People No. 1 challenge for companies

by 16 Oct 2007

PEOPLE ARE now the number one concern for private companies, ranking before growth and profitability, according to recent research.

Despite a belief by private companies that the Australian market is teetering on the crest of the boom and that interest rates are on the way up before the end of the year, business confidence is high – the only blip on the horizon is the shortage of qualified people.

“While we’re at near full-employment, the war for talent will be ongoing and unrelenting for private companies,”said Don Abell, a partner in the middle market advisory practice for KPMG, which conducted the research.

More than 45 per cent of companies surveyed noted that the strength and ability of their management team were key to the success of their business to date. In addition, 36 per cent of companies noted that the talent and commitment from their employees were key to the success of their business.

The survey of 469 CEOs and MDs also found that having the right people is a strong competitive edge, with 29 per cent of respondents indicating quality of customer service is key to their competitive advantage and 26 per cent nominating the skills of their management team.

More than 47 per cent of companies surveyed viewed attracting suitably-qualified employees as their major challenge and 19 per cent found retaining staff a major challenge. Also topping the list of challenges was achieving sustainable growth and maintaining profitability against increasing local competition.

Private companies are not taking the skills shortage lying down, according to Abell, and many have shifted their focus to compete in the war for talent.

“Employers have become more sophisticated in the past three years in the way they engage with employees and are making substantial changes to reward, recognise and therefore keep their employees,” he said.

“A large number of businesses surveyed have introduced rewards and annual salary reviews for exceptional performance and over a third of businesses are paying their employees an annual bonus.”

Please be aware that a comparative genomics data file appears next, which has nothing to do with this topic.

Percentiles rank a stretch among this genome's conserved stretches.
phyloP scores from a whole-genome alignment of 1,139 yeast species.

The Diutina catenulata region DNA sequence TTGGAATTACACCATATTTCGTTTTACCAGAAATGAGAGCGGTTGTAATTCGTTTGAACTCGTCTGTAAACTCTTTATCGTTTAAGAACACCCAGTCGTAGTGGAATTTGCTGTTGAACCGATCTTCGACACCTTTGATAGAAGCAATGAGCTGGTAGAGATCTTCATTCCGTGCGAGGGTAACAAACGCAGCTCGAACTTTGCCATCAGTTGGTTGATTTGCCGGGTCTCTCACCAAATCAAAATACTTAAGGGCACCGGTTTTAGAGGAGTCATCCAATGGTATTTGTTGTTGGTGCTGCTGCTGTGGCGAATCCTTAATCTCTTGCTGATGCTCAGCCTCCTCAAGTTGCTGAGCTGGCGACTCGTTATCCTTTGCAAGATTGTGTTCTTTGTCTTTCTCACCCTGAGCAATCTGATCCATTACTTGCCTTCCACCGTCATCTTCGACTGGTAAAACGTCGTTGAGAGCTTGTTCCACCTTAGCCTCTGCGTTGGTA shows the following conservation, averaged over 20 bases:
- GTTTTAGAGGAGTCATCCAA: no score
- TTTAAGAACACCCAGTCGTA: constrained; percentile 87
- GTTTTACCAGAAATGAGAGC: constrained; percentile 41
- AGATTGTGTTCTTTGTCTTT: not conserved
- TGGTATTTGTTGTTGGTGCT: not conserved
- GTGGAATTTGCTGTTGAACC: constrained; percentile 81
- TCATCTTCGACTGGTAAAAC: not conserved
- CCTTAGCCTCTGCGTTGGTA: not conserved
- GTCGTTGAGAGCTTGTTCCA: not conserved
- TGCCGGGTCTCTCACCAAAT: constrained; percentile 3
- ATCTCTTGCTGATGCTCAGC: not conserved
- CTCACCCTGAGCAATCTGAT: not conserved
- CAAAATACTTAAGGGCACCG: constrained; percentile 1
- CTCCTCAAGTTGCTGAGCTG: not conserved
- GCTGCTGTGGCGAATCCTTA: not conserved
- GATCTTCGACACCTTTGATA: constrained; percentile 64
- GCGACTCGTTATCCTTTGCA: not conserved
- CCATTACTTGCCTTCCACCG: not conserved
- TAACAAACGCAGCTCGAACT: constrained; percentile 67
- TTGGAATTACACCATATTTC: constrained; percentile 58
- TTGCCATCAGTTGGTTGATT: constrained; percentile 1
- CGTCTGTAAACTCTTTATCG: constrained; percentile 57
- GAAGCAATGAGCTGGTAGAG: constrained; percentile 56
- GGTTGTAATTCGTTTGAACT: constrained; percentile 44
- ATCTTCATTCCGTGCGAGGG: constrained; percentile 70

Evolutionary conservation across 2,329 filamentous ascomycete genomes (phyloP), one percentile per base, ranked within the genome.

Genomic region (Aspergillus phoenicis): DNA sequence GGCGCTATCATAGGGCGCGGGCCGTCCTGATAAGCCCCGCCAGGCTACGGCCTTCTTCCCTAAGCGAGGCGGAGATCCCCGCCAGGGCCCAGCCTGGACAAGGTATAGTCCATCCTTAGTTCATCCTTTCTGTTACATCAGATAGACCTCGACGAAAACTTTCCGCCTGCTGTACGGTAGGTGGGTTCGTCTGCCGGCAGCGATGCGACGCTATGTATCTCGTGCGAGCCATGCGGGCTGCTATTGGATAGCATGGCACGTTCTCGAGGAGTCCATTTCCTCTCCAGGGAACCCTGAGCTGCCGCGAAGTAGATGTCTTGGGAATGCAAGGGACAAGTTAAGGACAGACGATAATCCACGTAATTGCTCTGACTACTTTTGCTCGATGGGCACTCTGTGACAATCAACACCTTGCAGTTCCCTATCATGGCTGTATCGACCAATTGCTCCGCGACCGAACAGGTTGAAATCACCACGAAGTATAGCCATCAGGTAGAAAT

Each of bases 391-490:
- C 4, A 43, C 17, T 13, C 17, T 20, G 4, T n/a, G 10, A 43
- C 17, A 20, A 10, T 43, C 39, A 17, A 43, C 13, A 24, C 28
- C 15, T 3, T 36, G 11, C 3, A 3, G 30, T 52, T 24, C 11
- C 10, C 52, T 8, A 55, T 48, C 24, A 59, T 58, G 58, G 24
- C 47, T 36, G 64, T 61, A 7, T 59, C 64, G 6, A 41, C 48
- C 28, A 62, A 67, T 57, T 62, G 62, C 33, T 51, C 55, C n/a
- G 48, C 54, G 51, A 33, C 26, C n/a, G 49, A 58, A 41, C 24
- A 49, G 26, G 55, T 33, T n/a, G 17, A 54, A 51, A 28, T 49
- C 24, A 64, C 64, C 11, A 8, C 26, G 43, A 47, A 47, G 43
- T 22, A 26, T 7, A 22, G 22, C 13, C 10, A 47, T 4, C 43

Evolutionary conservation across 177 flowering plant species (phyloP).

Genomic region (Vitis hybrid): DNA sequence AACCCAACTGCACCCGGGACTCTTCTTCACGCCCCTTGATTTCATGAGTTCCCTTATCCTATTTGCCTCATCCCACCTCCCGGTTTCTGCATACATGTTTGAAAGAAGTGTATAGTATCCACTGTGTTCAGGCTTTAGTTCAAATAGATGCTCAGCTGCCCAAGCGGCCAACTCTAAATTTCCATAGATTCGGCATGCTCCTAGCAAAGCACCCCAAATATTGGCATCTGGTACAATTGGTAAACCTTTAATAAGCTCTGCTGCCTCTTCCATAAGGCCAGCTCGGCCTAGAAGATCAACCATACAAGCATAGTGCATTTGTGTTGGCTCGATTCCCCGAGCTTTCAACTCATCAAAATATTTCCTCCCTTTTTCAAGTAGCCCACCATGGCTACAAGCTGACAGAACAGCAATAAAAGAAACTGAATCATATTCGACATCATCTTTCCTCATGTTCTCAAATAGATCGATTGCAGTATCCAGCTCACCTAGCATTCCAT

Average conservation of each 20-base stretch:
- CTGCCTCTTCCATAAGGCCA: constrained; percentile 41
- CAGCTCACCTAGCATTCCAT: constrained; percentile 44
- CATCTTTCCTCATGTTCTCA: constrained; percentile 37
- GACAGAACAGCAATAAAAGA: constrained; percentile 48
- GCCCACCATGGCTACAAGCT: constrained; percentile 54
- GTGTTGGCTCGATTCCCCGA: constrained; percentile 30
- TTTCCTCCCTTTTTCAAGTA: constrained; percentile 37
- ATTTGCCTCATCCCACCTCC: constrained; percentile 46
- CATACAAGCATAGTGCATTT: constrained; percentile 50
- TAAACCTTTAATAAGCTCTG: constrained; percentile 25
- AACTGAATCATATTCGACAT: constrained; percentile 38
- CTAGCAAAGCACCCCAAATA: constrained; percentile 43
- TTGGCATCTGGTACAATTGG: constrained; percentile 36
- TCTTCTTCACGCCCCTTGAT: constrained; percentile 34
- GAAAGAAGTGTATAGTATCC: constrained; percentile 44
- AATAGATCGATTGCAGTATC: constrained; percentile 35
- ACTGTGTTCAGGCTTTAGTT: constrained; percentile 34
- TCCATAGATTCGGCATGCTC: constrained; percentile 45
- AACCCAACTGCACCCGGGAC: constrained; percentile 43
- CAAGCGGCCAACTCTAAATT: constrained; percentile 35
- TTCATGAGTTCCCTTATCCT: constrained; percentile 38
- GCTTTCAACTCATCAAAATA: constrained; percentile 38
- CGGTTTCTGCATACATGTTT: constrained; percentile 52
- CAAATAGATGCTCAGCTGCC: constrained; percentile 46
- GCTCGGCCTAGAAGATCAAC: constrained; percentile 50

As well as financial incentives, employers are becoming more flexible with nearly half of businesses allowing employees to work from home where appropriate or permitting greater flexibility in the hours that employees work.

In addition, Abell said nearly half of employers have become more inclusive by regularly keeping employees informed of the company’s progress, while nearly two-thirds have started advertising vacancies internally before going to the market.

Companies consider people to be on par with competitive pricing as the most important factor in achieving revenue growth (each 30 per cent), according to the survey, closely followed by the introduction of new products and services.

And while 47 per cent of companies surveyed see the expansion of emerging markets as a major opportunity, and “entering new geographic markets” as the second most important factor for achieving revenue growth in the next three years, around 30 per cent of companies saw themselves as able to compete in the Asia-Pacific region.

“Considering that sustainable growth is seen as the second biggest challenge to private companies and they believe the Australian economy has reached its peak, it is very surprising that 43 per cent of companies said they ‘didn’t know’ if they were competitive with their Asia-Pacific competitors,”said Abell.


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